- Limited features versus bocu features
- Well known app integration versus stand-alone functionality
- Higher cost versus lower cost
- Wi-Fi versus Bluetooth
The Aria represents the former in all these cases, whereas the PICOOC MINI represents the latter.
The Fitbit Aria at a Glance
The Fitbit Aria is a nifty smart scale associated with the Cult of Fitbit... erm... the Fitbit device network. Owning three Fitbit devices (heavens forbid one of mine dies or runs out of energy and I have to spend more than ten minutes NOT wearing one), I am obviously a big Fitbit fan and figured I could encourage my husband to be bullish on weight loss if he had a scale that synced up with an app and helped him see a satisfying graph going down.
What's to love about the Fitbit Aira?
- The Fitbit Aria syncs with my Fitbit app via wifi. No data entry hassle, and no need to open an app. Glorious!
- Because the Fitbit Aria syncs with the Fitbit app, it also syncs with the MyFitnessPal app—a popular foot tracking app, so long as you set up syncing between those two apps. With this being the case, I don't have to re-enter weight from one app to another.
- The sleek, black design looks great in our bathroom.
What's to hate about the Fitbit Aira?
- While many online reported setup to be a breeze, my husband and I, after a 12 hour day at work running three companies spread across three continents, we had a hell of a time getting the wifi setup process to actually work.
- The "smartness" of this scale is limited to just weight and body fat. Is that really so smart?
- The Aria is fairly heavy. We travel to a different continent every month. I like to keep my scale with me. I had to buy a small travel scale since this just KILLED our checked luggage weight.
- The sleek, black design is, being black, more likely to show dust and grime.
- It's a bit on the pricey side.
How accurate is the Fitbit Aria?
Weight-wise, the Fitbit Aria is spot on. There is, however, a fair level of controversy online and within my household about its measurements of body fat percentage. Overwhelmingly, those who have a problem with it complain of the body fat percentage calculation being higher than they would expect. I tend to agree with these folks—and I say this not as a rotund lady looking to slim up, but a post-female-triads-disease slim gal trying to fatten up in anticipation of getting (hopefully) pregnant and starting a family. I WANT to see a higher fat percentage, but frankly, I think the scale is flattering me—wiggling its eyebrows at my bony ribcage and saying "Naw, girl! You're TOTALLY fat enough to sustain another human beneath that ribbage! Put down that second bag of popcorn!"
I, for one, do not appreciate that perceived lack of honesty. So to be honest with you, Dear Reader, I only refer to my Aria's weight report and nothing else.
The PICOOC MINI At a Glance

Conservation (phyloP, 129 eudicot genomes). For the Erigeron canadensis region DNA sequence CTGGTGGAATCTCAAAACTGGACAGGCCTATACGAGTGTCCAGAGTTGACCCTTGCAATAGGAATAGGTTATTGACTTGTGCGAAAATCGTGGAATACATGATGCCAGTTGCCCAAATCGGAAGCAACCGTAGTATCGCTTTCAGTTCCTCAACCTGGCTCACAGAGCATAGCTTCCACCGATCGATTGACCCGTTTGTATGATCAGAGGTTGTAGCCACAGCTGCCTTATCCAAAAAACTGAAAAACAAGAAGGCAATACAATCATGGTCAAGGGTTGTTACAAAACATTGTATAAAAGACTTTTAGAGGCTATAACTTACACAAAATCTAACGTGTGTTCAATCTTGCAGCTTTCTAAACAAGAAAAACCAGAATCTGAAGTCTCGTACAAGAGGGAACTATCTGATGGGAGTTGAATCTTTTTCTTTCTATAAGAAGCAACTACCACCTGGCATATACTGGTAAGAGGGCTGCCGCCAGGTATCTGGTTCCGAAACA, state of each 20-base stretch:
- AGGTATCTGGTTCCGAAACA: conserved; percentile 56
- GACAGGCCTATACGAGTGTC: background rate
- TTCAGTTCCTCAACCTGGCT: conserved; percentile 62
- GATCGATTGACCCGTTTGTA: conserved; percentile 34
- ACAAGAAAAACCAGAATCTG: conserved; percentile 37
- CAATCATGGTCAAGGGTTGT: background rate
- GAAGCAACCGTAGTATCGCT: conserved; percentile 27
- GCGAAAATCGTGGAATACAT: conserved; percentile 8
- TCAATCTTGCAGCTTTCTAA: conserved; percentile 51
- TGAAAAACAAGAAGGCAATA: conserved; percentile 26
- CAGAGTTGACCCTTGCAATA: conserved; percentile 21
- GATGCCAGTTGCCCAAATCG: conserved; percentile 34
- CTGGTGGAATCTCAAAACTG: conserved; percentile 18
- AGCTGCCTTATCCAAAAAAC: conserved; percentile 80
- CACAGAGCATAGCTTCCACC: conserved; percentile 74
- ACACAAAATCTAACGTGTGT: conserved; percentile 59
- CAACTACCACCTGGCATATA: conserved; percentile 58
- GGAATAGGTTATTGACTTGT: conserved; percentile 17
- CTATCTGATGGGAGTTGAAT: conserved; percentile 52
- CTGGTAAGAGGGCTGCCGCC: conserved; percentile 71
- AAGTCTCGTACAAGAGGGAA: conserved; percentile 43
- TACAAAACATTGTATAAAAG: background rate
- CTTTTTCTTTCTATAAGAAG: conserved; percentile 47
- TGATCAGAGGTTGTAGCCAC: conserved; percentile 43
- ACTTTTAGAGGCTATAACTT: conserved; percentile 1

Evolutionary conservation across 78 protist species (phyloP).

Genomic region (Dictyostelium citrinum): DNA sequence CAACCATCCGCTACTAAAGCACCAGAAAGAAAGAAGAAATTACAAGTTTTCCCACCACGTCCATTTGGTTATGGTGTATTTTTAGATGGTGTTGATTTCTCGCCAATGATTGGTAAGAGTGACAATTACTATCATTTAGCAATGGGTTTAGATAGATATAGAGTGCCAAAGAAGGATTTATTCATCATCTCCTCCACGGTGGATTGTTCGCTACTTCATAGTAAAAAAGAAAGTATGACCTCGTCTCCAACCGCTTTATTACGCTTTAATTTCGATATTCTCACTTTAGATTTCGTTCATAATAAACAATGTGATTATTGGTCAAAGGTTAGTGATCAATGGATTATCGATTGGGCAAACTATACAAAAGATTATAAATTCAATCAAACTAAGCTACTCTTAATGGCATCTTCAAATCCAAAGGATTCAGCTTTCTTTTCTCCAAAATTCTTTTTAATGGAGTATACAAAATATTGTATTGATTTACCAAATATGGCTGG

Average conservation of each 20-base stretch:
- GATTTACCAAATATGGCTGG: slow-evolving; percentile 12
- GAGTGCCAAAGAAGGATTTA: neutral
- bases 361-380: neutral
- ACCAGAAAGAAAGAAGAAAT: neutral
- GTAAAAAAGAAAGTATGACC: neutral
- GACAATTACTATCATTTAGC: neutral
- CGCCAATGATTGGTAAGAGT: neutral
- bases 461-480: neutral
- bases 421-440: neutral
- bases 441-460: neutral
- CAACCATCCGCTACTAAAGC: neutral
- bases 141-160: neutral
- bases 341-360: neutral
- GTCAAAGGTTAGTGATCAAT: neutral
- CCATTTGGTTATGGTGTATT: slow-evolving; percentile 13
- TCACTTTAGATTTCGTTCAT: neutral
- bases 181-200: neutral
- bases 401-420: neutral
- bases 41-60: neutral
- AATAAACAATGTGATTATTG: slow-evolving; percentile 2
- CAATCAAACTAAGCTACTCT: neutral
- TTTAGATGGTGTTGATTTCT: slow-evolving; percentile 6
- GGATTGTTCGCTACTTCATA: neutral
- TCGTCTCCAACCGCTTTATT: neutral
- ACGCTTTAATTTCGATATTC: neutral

The PICOOC MINI is just about as obscure as the Fitbit Aria is well-known, but I do hope it gets a bit more online love in the future, as this thing has become a dear little pet of mine.
The PICOOC MINI measures the following factors:
- Body weight
- Body fat (total mass of dat divided by body mass)
- Muscle mass percentage (the predicted percentage of muscle in your body)
- Visceral fat index (a score of excess intra-abdominal adipose tissue)
- Basal metabolic rate (roughly the number of calories you would burn in a day if you were bedridden all day)
- Water content
- Protein (the predicted mass of protein in your body as percentage of total weight)
- Bone mass (apparently not to be confused with bone density)
- Skeletal muscles (as opposed to cardiac and smooth muscles)
And kindly synthesizes its findings of you in a neat little score and body type table, giving you an estimation of how good or bad things are looking for your body, as well as what, exactly it is that you should be improving.
Our PICOOC MINI scale, for example, suggests that I need to get a bit fatter (which is technically true: I have a couple different medical issues because I've spent years being a bit too slim), whereas the scale suggests that my husband needs to work on building up muscle (which is entirely fair as he has stopped exercising during a recent crunch period of work on the businesses we operate).
Personally, I think that score and graph put the "smart" in this smart scale, as it's one thing to receive a bunch of data about yourself, but another thing entirely to know what to do about that data. See why I love this darned thing?
What's to Love about the PICOOC MINI?
- Because it presents so many features aside from just stats, it can keep you motivated to improve your diet and exercise even when you reach your goal weight or when your rate of weight loss (or desired weight gain) appears to slow down. The other day, my husband chose to took the stairs to our ninth floor apartment, which is rarely enjoys doing. I asked him why and he said: "The scale says I need more skeletal muscle." I LOVE THAT!